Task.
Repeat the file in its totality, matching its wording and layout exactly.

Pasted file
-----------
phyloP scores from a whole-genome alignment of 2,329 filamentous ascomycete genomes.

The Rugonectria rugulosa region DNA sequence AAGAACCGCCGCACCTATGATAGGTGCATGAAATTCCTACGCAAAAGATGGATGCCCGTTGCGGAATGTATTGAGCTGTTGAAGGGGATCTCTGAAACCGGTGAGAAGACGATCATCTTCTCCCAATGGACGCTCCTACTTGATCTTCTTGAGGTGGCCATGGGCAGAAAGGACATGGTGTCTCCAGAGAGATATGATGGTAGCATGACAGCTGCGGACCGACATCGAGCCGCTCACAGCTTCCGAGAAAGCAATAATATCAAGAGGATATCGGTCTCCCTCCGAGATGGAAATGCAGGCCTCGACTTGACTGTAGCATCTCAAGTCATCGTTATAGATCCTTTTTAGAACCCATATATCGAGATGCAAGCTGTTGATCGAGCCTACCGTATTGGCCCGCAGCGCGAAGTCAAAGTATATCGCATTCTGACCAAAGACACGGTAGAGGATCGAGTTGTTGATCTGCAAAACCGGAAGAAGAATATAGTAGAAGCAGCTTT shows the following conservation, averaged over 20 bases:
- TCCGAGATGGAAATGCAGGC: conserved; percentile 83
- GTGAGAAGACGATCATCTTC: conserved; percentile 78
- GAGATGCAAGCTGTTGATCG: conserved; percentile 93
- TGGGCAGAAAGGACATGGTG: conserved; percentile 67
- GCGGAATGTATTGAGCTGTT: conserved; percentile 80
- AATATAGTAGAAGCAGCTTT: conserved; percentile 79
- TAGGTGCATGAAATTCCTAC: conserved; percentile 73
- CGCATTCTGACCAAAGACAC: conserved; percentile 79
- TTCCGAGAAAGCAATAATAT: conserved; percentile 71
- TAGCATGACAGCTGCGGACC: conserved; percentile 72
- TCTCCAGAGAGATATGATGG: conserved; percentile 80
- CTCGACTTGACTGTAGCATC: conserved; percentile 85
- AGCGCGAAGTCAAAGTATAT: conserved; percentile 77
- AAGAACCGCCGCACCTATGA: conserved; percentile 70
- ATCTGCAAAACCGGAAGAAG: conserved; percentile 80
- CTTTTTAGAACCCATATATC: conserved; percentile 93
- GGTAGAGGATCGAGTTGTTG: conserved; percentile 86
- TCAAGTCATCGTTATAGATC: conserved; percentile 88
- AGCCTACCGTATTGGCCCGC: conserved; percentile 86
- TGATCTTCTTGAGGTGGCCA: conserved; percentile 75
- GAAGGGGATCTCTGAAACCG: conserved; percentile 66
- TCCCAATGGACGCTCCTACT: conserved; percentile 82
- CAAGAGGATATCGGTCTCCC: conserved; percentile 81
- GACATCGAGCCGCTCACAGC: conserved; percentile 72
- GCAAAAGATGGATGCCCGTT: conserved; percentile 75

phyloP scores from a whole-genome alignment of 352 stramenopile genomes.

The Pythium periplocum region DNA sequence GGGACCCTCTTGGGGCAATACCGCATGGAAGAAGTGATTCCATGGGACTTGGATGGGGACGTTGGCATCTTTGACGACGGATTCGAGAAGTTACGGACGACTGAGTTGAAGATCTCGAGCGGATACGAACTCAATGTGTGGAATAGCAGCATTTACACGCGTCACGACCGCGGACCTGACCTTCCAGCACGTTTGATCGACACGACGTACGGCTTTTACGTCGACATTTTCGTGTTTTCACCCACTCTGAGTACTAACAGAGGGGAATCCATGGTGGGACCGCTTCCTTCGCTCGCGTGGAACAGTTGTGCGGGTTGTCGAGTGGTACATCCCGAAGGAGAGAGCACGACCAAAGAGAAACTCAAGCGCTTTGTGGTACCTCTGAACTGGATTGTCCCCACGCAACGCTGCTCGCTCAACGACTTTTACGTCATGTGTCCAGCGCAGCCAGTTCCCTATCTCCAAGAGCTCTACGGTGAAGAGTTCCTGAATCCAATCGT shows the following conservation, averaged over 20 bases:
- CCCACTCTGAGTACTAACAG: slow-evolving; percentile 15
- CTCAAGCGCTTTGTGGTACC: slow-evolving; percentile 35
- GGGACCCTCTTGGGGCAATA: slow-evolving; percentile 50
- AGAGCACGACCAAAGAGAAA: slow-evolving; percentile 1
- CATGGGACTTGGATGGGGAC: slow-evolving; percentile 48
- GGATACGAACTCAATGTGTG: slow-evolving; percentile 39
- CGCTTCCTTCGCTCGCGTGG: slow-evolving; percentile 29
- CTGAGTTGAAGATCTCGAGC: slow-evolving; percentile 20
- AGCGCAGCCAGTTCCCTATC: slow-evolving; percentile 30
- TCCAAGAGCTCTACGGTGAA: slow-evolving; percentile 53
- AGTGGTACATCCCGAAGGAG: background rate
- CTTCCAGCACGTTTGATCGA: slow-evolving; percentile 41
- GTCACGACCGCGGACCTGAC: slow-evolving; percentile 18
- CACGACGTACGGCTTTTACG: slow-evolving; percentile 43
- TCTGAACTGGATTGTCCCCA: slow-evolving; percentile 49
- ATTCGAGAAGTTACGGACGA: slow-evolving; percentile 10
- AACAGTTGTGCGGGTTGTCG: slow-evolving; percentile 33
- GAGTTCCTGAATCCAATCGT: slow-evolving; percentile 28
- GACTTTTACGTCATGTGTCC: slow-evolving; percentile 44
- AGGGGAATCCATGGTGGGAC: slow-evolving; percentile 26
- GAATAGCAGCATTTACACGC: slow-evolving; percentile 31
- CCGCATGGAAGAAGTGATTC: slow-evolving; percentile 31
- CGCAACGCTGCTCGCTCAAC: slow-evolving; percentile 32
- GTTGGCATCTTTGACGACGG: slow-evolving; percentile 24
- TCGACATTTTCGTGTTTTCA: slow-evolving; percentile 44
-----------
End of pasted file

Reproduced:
phyloP scores from a whole-genome alignment of 2,329 filamentous ascomycete genomes.

The Rugonectria rugulosa region DNA sequence AAGAACCGCCGCACCTATGATAGGTGCATGAAATTCCTACGCAAAAGATGGATGCCCGTTGCGGAATGTATTGAGCTGTTGAAGGGGATCTCTGAAACCGGTGAGAAGACGATCATCTTCTCCCAATGGACGCTCCTACTTGATCTTCTTGAGGTGGCCATGGGCAGAAAGGACATGGTGTCTCCAGAGAGATATGATGGTAGCATGACAGCTGCGGACCGACATCGAGCCGCTCACAGCTTCCGAGAAAGCAATAATATCAAGAGGATATCGGTCTCCCTCCGAGATGGAAATGCAGGCCTCGACTTGACTGTAGCATCTCAAGTCATCGTTATAGATCCTTTTTAGAACCCATATATCGAGATGCAAGCTGTTGATCGAGCCTACCGTATTGGCCCGCAGCGCGAAGTCAAAGTATATCGCATTCTGACCAAAGACACGGTAGAGGATCGAGTTGTTGATCTGCAAAACCGGAAGAAGAATATAGTAGAAGCAGCTTT shows the following conservation, averaged over 20 bases:
- TCCGAGATGGAAATGCAGGC: conserved; percentile 83
- GTGAGAAGACGATCATCTTC: conserved; percentile 78
- GAGATGCAAGCTGTTGATCG: conserved; percentile 93
- TGGGCAGAAAGGACATGGTG: conserved; percentile 67
- GCGGAATGTATTGAGCTGTT: conserved; percentile 80
- AATATAGTAGAAGCAGCTTT: conserved; percentile 79
- TAGGTGCATGAAATTCCTAC: conserved; percentile 73
- CGCATTCTGACCAAAGACAC: conserved; percentile 79
- TTCCGAGAAAGCAATAATAT: conserved; percentile 71
- TAGCATGACAGCTGCGGACC: conserved; percentile 72
- TCTCCAGAGAGATATGATGG: conserved; percentile 80
- CTCGACTTGACTGTAGCATC: conserved; percentile 85
- AGCGCGAAGTCAAAGTATAT: conserved; percentile 77
- AAGAACCGCCGCACCTATGA: conserved; percentile 70
- ATCTGCAAAACCGGAAGAAG: conserved; percentile 80
- CTTTTTAGAACCCATATATC: conserved; percentile 93
- GGTAGAGGATCGAGTTGTTG: conserved; percentile 86
- TCAAGTCATCGTTATAGATC: conserved; percentile 88
- AGCCTACCGTATTGGCCCGC: conserved; percentile 86
- TGATCTTCTTGAGGTGGCCA: conserved; percentile 75
- GAAGGGGATCTCTGAAACCG: conserved; percentile 66
- TCCCAATGGACGCTCCTACT: conserved; percentile 82
- CAAGAGGATATCGGTCTCCC: conserved; percentile 81
- GACATCGAGCCGCTCACAGC: conserved; percentile 72
- GCAAAAGATGGATGCCCGTT: conserved; percentile 75

phyloP scores from a whole-genome alignment of 352 stramenopile genomes.

The Pythium periplocum region DNA sequence GGGACCCTCTTGGGGCAATACCGCATGGAAGAAGTGATTCCATGGGACTTGGATGGGGACGTTGGCATCTTTGACGACGGATTCGAGAAGTTACGGACGACTGAGTTGAAGATCTCGAGCGGATACGAACTCAATGTGTGGAATAGCAGCATTTACACGCGTCACGACCGCGGACCTGACCTTCCAGCACGTTTGATCGACACGACGTACGGCTTTTACGTCGACATTTTCGTGTTTTCACCCACTCTGAGTACTAACAGAGGGGAATCCATGGTGGGACCGCTTCCTTCGCTCGCGTGGAACAGTTGTGCGGGTTGTCGAGTGGTACATCCCGAAGGAGAGAGCACGACCAAAGAGAAACTCAAGCGCTTTGTGGTACCTCTGAACTGGATTGTCCCCACGCAACGCTGCTCGCTCAACGACTTTTACGTCATGTGTCCAGCGCAGCCAGTTCCCTATCTCCAAGAGCTCTACGGTGAAGAGTTCCTGAATCCAATCGT shows the following conservation, averaged over 20 bases:
- CCCACTCTGAGTACTAACAG: slow-evolving; percentile 15
- CTCAAGCGCTTTGTGGTACC: slow-evolving; percentile 35
- GGGACCCTCTTGGGGCAATA: slow-evolving; percentile 50
- AGAGCACGACCAAAGAGAAA: slow-evolving; percentile 1
- CATGGGACTTGGATGGGGAC: slow-evolving; percentile 48
- GGATACGAACTCAATGTGTG: slow-evolving; percentile 39
- CGCTTCCTTCGCTCGCGTGG: slow-evolving; percentile 29
- CTGAGTTGAAGATCTCGAGC: slow-evolving; percentile 20
- AGCGCAGCCAGTTCCCTATC: slow-evolving; percentile 30
- TCCAAGAGCTCTACGGTGAA: slow-evolving; percentile 53
- AGTGGTACATCCCGAAGGAG: background rate
- CTTCCAGCACGTTTGATCGA: slow-evolving; percentile 41
- GTCACGACCGCGGACCTGAC: slow-evolving; percentile 18
- CACGACGTACGGCTTTTACG: slow-evolving; percentile 43
- TCTGAACTGGATTGTCCCCA: slow-evolving; percentile 49
- ATTCGAGAAGTTACGGACGA: slow-evolving; percentile 10
- AACAGTTGTGCGGGTTGTCG: slow-evolving; percentile 33
- GAGTTCCTGAATCCAATCGT: slow-evolving; percentile 28
- GACTTTTACGTCATGTGTCC: slow-evolving; percentile 44
- AGGGGAATCCATGGTGGGAC: slow-evolving; percentile 26
- GAATAGCAGCATTTACACGC: slow-evolving; percentile 31
- CCGCATGGAAGAAGTGATTC: slow-evolving; percentile 31
- CGCAACGCTGCTCGCTCAAC: slow-evolving; percentile 32
- GTTGGCATCTTTGACGACGG: slow-evolving; percentile 24
- TCGACATTTTCGTGTTTTCA: slow-evolving; percentile 44